For the past three months Sonny had been reading don Eliseo's books. He couldn't sleep, so he read till two or three in the morning, and the more he read the more he understood that ordinary people go through life thinking they see, but what they're seeing is only the surface of things. The trick was to see beneath observed reality, and for that one needed to develop a new kind of sight.
"The Egyptians painted the all-seeing eye on their temple walls," he said to Chica. "Horus had one eye cut out by his uncle Seth. Seth had killed Osiris, the Ruler of Eternity, as the ancient Egyptians called him. It was the eye of Horus that restored Osiris to life. A lot of powerful magic there."
Seth cut Osiris into pieces and threw him in the Nile. Isis and her sister had brought Osiris back to life; that is, they gathered the dismembered body and sewed it together. The first mummy. One thing was missing. His penis. The organ had been thrown into the Nile where a goldfish ate it. Centuries later, a poet Sonny knew wrote that the missing organ had washed up on the banks of the Rio Grande. History belonged to those who wrote its poetry.
So many allusions to sight in the old stories, he thought, and still, most of us go through life half asleep, one-eyed men, tuertos searching for the truth, a purpose, the meaning of life. Somnambulant, we stumble down the road, unto the burning sheets of the malpais. Unconscious. Why?
If you are unconscious you feel less pain, he thought.
Yeah, that's it, we don't want to feel the pain. A man can get along with one good eye, lead the ordinary life of Polyphemus, until along comes Odysseus and drives a stake through it.
Bile rose in his mouth. Raven had driven a stake through his heart.
"Maybe I opened a few eyes," Sonny whispered, thinking nostalgically of his teaching days at Valley High.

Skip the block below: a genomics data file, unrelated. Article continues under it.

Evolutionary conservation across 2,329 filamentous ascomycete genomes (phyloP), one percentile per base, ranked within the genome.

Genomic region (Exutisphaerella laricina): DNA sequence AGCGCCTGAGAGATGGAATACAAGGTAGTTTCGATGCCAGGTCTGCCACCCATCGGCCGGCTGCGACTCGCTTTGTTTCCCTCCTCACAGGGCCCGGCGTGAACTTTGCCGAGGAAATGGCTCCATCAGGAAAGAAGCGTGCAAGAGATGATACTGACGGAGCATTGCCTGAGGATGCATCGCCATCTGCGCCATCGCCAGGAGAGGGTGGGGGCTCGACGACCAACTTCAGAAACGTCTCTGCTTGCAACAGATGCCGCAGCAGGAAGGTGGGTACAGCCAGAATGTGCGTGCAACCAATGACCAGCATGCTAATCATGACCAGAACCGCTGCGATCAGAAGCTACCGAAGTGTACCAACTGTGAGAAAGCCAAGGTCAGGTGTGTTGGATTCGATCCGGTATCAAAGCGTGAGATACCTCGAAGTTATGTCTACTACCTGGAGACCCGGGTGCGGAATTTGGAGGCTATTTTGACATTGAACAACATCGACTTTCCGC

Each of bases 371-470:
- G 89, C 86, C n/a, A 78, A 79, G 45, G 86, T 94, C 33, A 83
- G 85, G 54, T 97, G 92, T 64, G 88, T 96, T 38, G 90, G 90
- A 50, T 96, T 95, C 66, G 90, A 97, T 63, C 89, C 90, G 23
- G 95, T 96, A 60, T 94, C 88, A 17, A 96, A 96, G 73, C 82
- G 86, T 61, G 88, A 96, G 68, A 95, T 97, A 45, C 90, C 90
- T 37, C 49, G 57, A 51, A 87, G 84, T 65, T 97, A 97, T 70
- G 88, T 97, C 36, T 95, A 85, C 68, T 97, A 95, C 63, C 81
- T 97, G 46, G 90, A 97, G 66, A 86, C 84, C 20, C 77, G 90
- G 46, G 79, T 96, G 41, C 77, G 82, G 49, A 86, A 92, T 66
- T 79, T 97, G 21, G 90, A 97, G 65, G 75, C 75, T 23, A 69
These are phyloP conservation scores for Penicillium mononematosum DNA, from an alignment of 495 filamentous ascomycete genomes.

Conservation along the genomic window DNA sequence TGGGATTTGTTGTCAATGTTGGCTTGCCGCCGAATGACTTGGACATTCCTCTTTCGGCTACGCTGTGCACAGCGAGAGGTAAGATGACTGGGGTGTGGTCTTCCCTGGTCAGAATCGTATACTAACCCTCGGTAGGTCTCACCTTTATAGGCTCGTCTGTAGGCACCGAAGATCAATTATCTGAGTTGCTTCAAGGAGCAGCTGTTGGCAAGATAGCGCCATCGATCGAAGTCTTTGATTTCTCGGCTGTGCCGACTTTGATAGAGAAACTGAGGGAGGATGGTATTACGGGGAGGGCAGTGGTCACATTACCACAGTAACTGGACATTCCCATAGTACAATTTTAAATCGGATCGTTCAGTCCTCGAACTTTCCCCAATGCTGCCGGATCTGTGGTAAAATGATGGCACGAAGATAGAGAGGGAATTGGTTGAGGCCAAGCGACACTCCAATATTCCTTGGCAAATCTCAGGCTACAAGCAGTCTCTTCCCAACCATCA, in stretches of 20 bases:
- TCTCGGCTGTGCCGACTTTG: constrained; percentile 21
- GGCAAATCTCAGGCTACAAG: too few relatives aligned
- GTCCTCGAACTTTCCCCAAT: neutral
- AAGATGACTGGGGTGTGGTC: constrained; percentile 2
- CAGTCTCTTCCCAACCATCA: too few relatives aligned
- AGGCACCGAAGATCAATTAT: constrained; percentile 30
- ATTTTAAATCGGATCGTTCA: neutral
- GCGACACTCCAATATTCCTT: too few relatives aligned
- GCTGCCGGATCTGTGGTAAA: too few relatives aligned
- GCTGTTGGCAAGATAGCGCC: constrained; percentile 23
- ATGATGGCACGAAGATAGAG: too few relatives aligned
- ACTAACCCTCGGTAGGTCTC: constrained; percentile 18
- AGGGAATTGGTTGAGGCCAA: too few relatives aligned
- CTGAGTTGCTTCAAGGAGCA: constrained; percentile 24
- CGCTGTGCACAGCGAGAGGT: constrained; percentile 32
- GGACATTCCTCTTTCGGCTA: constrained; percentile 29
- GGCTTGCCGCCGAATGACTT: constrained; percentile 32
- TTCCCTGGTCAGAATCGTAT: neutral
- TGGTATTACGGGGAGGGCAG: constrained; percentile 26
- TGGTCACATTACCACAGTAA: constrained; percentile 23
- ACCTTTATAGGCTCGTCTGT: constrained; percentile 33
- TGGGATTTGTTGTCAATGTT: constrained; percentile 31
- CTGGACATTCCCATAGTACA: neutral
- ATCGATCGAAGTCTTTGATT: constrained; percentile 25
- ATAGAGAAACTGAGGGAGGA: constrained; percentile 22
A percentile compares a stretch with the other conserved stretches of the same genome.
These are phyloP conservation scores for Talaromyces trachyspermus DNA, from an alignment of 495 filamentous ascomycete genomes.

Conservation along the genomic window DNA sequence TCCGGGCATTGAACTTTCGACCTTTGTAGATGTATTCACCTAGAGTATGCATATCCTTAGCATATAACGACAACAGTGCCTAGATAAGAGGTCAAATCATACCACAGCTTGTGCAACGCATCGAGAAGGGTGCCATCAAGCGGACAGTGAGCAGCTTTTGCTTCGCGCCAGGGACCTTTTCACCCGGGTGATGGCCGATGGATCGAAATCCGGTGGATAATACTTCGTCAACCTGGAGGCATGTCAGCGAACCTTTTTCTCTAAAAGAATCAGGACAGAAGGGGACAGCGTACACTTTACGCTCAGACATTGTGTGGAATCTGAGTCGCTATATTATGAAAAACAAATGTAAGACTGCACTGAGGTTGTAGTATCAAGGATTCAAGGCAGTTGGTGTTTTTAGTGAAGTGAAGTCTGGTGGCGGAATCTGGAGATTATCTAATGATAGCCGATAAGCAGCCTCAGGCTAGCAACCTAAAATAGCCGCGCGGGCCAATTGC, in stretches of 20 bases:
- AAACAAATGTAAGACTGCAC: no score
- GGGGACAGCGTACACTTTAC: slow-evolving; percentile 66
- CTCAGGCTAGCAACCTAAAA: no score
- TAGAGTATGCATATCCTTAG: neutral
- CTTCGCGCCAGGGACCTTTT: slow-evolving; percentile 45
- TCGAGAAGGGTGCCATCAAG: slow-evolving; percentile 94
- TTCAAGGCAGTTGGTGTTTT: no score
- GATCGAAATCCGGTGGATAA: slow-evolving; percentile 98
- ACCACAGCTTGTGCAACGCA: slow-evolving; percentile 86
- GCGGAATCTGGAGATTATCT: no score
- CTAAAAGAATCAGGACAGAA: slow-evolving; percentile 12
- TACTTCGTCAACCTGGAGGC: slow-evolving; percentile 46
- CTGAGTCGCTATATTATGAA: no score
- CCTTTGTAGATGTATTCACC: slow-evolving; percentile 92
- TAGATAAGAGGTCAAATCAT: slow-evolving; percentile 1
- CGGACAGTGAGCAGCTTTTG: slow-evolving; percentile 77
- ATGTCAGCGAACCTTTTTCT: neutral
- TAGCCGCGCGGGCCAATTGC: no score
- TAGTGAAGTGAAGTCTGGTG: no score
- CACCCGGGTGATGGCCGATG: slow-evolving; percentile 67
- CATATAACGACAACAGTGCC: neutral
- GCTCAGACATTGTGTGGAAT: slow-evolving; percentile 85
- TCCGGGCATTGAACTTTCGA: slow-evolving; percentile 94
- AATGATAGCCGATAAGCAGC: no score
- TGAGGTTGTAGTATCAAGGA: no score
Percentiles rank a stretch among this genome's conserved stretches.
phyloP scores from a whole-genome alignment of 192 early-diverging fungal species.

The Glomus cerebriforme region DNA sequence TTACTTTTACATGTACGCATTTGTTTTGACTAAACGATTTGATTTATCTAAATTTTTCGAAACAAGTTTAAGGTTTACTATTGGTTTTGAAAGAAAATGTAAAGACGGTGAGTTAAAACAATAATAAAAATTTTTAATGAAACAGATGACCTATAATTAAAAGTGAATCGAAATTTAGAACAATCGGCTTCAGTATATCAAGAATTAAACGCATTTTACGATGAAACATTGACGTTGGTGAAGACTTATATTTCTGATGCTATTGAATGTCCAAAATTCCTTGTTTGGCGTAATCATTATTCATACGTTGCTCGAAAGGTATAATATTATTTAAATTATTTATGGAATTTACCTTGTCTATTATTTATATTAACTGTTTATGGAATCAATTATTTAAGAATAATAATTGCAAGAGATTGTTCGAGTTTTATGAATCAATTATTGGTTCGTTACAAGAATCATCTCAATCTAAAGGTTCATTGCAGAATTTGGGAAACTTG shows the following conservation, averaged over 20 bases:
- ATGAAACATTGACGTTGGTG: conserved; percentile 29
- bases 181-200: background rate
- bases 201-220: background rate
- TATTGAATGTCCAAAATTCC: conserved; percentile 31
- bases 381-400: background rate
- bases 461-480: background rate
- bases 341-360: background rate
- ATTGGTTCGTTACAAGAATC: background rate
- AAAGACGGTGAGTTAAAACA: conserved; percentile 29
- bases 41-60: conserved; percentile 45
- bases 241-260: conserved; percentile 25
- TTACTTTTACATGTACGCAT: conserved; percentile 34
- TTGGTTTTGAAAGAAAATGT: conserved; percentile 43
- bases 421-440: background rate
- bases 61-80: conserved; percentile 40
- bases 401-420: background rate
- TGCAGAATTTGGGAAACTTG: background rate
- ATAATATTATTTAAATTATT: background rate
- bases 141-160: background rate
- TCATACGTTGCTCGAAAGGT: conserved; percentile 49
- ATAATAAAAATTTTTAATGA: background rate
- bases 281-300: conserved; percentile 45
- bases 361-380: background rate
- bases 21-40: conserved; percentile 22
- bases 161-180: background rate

But the classroom was confining, so he quit and learned PI work from Manuel López. He liked the independence.
All seemed normal until he moved to La Paz Lane and met don Eliseo. The old man became a mentor. The bond between them grew strong as the old man taught Sonny how to walk in the dream world. The world of the shaman.
Chica shook off her covers, stretched, and yawned.
"You know, don't you Chica?"
The small dachshund had followed him into that fateful winter-solstice nightmare where she lost her eye.
Did his dream become hers?
I dream therefore I am. People in deep comas continued to dream. Death came when one could no longer dream. But what if, as the Bard asked, the dead also dream? There's the rub. La vida es un sueño y los sueños sueño son. Life is a dream and on the other side waits another dream. Maybe?
Do dogs dream?
Several weeks ago Sonny was having a drink at Sal's Bar—actually he was sipping on a Pepsi—and taking a ribbing from some of his North Valley amigos, weekend cowboys who once a month gathered at Sondra's Magic Acres stable to ride along the river bosque on borrowed horses. Reliving the Old West. Pretending to trail ride. They spent more time downing beers than riding. Chicano male bonding.
Quite innocently, Sonny had said, "My dog dreams."